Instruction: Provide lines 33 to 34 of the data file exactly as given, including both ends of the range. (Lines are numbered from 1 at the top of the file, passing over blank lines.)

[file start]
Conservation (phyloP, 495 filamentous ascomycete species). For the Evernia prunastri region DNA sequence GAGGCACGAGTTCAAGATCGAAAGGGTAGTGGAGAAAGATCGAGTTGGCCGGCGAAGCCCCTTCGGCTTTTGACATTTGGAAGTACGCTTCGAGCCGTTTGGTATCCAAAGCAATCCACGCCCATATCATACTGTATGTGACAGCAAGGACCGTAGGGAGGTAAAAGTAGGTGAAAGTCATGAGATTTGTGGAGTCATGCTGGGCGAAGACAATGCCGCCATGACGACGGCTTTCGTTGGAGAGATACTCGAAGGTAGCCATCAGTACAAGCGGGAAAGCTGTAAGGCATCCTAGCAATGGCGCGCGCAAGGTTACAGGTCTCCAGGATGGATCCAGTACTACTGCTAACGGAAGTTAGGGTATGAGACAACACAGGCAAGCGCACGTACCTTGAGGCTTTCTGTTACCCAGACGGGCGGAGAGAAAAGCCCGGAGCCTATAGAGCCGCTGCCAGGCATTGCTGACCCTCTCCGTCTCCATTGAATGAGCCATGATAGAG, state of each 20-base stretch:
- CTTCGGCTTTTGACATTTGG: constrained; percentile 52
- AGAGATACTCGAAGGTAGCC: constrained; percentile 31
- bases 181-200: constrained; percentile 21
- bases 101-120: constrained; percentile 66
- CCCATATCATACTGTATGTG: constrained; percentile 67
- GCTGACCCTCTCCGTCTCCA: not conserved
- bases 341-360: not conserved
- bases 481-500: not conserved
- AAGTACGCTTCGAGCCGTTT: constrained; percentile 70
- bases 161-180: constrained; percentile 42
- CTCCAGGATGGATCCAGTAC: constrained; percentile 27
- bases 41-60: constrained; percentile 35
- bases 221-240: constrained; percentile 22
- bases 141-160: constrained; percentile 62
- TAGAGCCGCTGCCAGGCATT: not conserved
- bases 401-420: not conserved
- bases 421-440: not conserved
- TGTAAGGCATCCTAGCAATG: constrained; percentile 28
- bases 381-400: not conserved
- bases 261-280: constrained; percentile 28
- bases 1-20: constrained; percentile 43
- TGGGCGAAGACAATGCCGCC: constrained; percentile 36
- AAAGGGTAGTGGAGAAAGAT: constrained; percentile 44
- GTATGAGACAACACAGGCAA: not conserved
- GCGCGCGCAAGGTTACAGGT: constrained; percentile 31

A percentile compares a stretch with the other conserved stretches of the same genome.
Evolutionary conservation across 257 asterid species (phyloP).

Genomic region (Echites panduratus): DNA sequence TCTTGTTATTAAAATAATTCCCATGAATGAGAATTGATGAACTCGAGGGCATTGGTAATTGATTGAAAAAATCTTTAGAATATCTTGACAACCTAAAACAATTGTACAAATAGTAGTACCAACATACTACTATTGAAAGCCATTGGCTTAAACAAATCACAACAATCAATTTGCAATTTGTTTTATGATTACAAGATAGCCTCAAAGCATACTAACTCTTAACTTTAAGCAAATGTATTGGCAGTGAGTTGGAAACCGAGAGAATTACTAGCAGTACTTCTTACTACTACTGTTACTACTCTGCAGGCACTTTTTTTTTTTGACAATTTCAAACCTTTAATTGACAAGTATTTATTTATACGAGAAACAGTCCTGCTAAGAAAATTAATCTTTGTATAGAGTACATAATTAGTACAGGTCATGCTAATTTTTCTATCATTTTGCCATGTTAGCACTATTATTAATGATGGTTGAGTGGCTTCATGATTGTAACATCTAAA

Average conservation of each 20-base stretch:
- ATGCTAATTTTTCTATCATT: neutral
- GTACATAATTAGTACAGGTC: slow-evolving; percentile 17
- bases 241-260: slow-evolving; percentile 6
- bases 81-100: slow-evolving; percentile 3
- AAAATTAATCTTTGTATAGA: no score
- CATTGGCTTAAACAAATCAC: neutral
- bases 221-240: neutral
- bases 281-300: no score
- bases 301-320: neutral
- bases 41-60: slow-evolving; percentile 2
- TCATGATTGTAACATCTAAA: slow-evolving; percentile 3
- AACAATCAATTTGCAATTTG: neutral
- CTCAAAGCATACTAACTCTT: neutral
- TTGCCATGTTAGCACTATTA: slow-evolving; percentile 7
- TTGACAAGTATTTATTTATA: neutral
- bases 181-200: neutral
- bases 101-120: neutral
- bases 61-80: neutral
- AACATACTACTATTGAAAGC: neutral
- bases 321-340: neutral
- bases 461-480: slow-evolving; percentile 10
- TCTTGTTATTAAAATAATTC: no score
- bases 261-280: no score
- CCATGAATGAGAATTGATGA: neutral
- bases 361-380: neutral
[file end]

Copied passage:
- bases 241-260: slow-evolving; percentile 6
- bases 81-100: slow-evolving; percentile 3